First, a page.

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|People Name:||South Asian, general|
|Christian Adherents:||3.00 %|
|Online Audio NT:||No|
|People Cluster:||South Asia - other|
|Affinity Bloc:||South Asian Peoples|
There are many South Asians in Norway and the Pakistanis are the largest group. Before 1970 South Asian migrants preferred other European countries like the U.K. and Germany as they were known better and workers got more money.
Immigration was made more difficult in other countries and North Sea oil was discovered in Norway and so more South Asians wanted to go there. Friends and families were told about work opportunities by those already in Norway. Agents began to organize transport and many Pakistanis came to the capital, Oslo. The Pakistanis already in Norway helped the new migrants and work permits were given by the Norwegian authorities. Immigrant controls came into being later and this particularly discouraged students from coming. The Pakistanis became the biggest group of immigrants.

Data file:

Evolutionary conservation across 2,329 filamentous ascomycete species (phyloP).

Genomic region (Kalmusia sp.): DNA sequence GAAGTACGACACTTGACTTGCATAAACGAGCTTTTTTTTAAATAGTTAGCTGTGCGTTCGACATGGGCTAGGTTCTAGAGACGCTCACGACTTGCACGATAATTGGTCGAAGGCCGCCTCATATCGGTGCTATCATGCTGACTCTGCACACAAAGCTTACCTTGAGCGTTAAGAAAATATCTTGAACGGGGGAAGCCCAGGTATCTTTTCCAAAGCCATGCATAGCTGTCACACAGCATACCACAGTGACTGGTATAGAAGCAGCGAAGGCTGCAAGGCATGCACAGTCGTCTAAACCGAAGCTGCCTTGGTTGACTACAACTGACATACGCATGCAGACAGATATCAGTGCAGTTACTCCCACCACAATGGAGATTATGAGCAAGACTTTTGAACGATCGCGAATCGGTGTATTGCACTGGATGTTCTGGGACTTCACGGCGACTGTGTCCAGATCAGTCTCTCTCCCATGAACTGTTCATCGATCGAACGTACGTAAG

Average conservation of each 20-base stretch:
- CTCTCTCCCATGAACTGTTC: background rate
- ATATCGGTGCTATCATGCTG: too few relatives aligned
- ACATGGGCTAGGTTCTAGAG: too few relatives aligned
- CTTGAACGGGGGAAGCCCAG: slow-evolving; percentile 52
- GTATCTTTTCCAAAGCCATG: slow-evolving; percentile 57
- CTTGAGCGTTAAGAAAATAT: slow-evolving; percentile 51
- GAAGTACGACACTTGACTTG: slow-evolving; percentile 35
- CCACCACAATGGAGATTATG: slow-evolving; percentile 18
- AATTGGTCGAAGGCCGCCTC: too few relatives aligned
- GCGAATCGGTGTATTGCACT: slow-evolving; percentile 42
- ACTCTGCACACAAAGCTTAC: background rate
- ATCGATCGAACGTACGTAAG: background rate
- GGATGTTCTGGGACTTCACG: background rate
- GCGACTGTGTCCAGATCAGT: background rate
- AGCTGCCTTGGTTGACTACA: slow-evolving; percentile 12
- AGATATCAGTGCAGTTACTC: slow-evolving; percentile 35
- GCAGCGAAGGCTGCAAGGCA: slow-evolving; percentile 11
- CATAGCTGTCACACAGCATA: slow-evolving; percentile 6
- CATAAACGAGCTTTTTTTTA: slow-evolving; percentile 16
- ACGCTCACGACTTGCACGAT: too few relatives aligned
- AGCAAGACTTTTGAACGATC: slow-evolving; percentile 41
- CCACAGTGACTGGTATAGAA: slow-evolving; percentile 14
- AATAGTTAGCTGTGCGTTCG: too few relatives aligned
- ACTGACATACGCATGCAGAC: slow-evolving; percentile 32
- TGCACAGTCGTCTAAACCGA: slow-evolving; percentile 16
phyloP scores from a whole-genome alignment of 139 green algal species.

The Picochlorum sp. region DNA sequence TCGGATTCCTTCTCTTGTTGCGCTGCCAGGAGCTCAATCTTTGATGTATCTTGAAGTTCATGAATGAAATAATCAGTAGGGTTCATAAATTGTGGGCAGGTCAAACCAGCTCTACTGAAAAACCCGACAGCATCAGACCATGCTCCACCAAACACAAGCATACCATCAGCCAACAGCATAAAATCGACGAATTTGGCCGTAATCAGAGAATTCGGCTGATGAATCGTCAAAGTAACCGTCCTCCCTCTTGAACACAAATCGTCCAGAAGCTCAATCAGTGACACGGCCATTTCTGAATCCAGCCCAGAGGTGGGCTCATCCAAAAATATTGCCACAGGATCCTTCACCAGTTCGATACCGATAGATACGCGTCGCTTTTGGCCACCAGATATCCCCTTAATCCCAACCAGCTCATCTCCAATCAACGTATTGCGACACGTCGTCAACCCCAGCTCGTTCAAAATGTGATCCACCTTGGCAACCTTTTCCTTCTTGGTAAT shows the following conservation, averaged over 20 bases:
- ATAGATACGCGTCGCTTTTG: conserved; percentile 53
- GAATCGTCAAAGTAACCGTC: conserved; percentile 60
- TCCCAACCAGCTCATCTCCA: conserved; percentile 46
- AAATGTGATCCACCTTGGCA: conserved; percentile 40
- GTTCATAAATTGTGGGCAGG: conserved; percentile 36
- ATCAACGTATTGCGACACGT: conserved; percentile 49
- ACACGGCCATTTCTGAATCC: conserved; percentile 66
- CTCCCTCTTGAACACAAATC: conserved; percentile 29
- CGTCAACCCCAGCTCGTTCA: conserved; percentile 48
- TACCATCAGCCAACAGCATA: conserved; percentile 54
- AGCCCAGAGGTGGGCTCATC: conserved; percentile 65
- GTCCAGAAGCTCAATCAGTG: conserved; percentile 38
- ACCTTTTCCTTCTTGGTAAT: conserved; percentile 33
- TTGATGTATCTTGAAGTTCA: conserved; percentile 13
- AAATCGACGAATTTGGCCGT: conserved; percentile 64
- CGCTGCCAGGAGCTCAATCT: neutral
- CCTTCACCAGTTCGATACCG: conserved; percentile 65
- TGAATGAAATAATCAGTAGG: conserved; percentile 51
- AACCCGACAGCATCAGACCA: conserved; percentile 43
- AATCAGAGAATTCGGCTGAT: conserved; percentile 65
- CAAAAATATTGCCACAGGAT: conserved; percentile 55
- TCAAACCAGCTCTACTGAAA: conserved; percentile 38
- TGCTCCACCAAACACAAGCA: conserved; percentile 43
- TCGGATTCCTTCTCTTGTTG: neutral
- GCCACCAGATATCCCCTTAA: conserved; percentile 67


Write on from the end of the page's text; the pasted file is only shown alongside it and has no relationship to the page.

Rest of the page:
There are fewer Indians in Norway, though the number is still significant. They, like the Pakistanis, came in the late 1960s. Like the Pakistanis, the Indians went into semi-skilled and unskilled work that they did not do in their home countries. Some went into higher education. By 1980, women joined the men and communities began. They remain close to their families in their home countries.
Gujarati refugees came from Uganda to Norway in the 1970s. From 1987 large numbers of Tamils came from Sri Lanka. By 2000 there were more Sri Lankan Tamils in Norway than Indians. However, the Pakistanis remain the largest immigrant group in Norway. Now more than half of the Pakistanis are Norwegian citizens. Yet their numbers are decreasing.